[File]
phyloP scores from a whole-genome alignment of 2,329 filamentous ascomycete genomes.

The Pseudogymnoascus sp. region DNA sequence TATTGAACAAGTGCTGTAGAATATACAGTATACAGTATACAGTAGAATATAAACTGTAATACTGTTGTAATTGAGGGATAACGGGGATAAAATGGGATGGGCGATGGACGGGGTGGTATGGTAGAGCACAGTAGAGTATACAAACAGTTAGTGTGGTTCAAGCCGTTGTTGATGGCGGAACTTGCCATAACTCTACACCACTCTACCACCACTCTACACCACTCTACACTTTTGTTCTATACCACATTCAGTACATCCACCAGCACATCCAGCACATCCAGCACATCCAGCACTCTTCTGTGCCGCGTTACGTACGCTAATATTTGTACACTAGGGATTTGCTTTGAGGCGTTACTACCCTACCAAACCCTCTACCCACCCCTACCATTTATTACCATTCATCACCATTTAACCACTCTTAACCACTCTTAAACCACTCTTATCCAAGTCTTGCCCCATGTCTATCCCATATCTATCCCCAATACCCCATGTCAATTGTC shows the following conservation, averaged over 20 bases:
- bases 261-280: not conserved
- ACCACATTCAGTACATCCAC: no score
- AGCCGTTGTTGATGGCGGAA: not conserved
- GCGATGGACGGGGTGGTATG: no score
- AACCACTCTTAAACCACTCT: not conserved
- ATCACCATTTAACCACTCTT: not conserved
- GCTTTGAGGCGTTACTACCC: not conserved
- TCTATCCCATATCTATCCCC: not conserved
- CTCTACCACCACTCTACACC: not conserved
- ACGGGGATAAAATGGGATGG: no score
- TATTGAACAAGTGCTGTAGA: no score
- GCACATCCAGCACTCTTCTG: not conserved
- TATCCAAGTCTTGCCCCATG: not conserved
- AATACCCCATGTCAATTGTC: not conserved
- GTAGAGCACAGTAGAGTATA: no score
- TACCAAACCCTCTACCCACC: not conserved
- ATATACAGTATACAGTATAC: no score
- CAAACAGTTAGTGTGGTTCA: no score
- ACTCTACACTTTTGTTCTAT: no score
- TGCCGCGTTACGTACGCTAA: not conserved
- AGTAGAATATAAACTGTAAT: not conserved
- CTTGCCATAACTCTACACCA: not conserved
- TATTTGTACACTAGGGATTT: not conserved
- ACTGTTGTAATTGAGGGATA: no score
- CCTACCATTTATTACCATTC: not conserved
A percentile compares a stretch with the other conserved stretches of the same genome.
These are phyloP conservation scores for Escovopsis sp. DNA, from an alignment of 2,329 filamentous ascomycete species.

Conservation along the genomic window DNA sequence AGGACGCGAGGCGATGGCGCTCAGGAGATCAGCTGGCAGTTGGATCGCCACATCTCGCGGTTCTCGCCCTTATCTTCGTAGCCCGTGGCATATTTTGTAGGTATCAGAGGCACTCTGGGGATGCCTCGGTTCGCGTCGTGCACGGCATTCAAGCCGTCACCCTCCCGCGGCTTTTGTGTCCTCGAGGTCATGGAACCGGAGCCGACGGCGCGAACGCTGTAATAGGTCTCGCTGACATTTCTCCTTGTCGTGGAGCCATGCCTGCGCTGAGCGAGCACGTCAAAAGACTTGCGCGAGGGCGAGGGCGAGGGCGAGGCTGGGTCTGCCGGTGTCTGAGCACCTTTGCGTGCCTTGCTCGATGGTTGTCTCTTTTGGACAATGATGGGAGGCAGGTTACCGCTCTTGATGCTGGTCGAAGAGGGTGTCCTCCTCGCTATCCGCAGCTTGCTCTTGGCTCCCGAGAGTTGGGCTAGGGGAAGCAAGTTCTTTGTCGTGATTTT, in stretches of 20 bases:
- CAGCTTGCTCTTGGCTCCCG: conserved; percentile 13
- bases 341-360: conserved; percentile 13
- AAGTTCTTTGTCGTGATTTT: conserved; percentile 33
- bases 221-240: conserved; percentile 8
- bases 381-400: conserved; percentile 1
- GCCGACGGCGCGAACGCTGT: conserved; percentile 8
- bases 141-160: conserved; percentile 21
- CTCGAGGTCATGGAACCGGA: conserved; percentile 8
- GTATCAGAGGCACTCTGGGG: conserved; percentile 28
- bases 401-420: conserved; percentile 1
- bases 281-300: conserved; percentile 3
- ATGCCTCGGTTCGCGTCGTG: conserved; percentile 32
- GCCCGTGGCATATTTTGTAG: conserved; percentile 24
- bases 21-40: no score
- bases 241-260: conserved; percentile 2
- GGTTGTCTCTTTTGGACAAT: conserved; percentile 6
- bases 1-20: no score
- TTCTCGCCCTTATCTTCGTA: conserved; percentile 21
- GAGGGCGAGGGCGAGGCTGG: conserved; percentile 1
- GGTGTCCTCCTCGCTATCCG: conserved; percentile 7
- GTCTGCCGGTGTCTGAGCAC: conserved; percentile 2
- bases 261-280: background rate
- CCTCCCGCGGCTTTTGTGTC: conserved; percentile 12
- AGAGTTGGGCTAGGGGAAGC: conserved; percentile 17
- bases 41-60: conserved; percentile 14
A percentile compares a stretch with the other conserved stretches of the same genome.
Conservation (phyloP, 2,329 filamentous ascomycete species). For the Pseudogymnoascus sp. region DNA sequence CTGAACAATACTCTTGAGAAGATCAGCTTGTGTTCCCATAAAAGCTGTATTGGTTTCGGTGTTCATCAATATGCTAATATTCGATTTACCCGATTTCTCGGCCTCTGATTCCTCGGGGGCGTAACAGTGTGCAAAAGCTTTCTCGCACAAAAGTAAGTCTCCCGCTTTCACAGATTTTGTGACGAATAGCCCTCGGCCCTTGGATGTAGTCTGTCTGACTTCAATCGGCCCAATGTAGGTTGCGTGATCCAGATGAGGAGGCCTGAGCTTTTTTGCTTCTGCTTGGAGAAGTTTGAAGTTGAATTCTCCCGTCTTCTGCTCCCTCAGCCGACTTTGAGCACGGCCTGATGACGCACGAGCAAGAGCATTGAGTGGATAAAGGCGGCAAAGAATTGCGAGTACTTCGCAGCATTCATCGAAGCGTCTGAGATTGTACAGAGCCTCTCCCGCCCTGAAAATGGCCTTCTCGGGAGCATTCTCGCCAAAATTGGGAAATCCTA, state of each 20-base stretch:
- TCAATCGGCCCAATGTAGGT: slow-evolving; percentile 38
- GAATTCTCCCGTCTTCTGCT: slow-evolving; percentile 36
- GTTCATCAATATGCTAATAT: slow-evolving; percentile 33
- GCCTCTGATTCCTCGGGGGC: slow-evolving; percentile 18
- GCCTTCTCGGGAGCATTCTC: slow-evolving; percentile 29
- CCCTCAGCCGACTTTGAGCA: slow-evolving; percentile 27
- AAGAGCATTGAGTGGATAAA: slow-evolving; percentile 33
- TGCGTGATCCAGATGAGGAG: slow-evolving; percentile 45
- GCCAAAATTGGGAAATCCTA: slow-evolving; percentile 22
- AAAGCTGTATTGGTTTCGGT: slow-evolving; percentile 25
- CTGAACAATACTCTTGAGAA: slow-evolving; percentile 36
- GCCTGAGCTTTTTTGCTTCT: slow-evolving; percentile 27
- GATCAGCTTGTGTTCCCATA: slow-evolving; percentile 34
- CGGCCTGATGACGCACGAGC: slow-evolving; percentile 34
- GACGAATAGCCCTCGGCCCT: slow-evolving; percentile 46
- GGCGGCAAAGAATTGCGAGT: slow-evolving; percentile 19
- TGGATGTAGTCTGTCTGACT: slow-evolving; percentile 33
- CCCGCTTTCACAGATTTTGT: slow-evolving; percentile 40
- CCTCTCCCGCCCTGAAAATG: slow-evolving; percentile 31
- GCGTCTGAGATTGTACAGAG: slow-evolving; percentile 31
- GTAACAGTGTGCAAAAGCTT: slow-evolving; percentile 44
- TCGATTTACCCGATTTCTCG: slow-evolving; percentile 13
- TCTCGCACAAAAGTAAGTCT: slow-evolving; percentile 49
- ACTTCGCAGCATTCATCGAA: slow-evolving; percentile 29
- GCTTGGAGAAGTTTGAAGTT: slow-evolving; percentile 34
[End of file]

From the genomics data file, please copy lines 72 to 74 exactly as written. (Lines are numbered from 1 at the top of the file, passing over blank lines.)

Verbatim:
- GACGAATAGCCCTCGGCCCT: slow-evolving; percentile 46
- GGCGGCAAAGAATTGCGAGT: slow-evolving; percentile 19
- TGGATGTAGTCTGTCTGACT: slow-evolving; percentile 33